A law clerk will work 20 hours a week for a year - that is useful and they will get valuable experience (that is long enough to get in depth knowledge of a matter, or to learn how to draft routine motions.) A visitor for 2½ months? Part-time? Really?

Matt Bodie

Hey breh!

Dan said: "schools looking to slice the cost of delivering legal education should love this proposal." Where did he say that those cost-savings would be passed along? I think Dan is presenting Holmes's "bad man" version of the new requirements. As I've said a few times, even cutting law school down to two years doesn't mean that students will see a cost savings. You need to address the demand side to see prices getting cut. And I do think that's happening -- both overtly (with tuition freezes or cuts) and covertly (with a lot more merit scholarship $$$ in the system).

ATLprof

1. MacK, it is worse than that. Most "full-time" externships where a student receives 12 hours of credit are full time - i.e. 40 hours a week for the length of a semester. It is not a direct swap of class time for externship work time.

Additionally, if such externships became a regular thing required of law students, why would a law firm maintain summer clerkships? THey can just have those students do externships (and instead of being paid by the law firm, the students pay the law school). I don't know that summer law clerk programs are all that healthy in the current environment, but this would seem to damage it further.

2. Former Law Review Editor, the primary problem I see with getting adjuncts to teach simulation courses is that adjuncts do not have the time to do it well, generally speaking. Unless the class is very small (just a few students) or there is no real feedback beyond brief oral comments during class, it will be difficult to find enough adjuncts who have time to do this sort of thing. Adjuncts generally teach very specialized subjects through lecture and war stories - they serve a useful purpose. But they have more than full-time law practices. Teaching really is just a hobby for them.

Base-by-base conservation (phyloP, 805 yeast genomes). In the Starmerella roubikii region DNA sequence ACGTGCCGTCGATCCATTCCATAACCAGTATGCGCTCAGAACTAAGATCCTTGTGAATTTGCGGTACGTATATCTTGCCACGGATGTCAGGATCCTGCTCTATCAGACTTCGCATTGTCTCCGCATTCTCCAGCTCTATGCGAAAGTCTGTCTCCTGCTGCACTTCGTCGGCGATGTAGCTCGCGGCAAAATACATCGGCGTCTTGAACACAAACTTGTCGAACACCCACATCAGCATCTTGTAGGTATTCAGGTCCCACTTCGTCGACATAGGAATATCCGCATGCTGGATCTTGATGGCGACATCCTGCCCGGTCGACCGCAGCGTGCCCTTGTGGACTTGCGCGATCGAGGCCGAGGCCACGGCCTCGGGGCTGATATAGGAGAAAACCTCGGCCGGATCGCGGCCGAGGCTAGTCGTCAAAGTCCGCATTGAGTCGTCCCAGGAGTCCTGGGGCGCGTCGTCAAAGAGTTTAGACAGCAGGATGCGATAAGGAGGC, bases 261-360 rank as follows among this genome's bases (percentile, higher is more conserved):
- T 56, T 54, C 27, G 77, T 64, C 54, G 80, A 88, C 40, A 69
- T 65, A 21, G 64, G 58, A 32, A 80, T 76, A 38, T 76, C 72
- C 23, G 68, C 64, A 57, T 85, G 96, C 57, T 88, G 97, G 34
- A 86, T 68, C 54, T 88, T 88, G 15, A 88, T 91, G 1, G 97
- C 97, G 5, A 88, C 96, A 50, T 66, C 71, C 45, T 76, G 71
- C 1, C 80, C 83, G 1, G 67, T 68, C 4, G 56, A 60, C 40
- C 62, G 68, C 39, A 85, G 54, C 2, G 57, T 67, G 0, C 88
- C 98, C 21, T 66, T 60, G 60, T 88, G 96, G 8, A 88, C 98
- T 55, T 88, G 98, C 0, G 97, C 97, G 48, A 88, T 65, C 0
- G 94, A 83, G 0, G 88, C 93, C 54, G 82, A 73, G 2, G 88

3. As mentioned above, increasing externships will be difficult for schools not located in major metropolitan areas. There are some schools that serve less populated regions, places where believe it or not, there is often a shortage of lawyers (I know, shocking!). They would have great difficulty increasing externships. They would have to resort to students either doing them during a semester away from the school or during the summer, which would require both summers to reach 15 credit hours. I'm not saying that is necessarily a reason not to mandate 15 hours; I'm just pointing out that it would present real issues.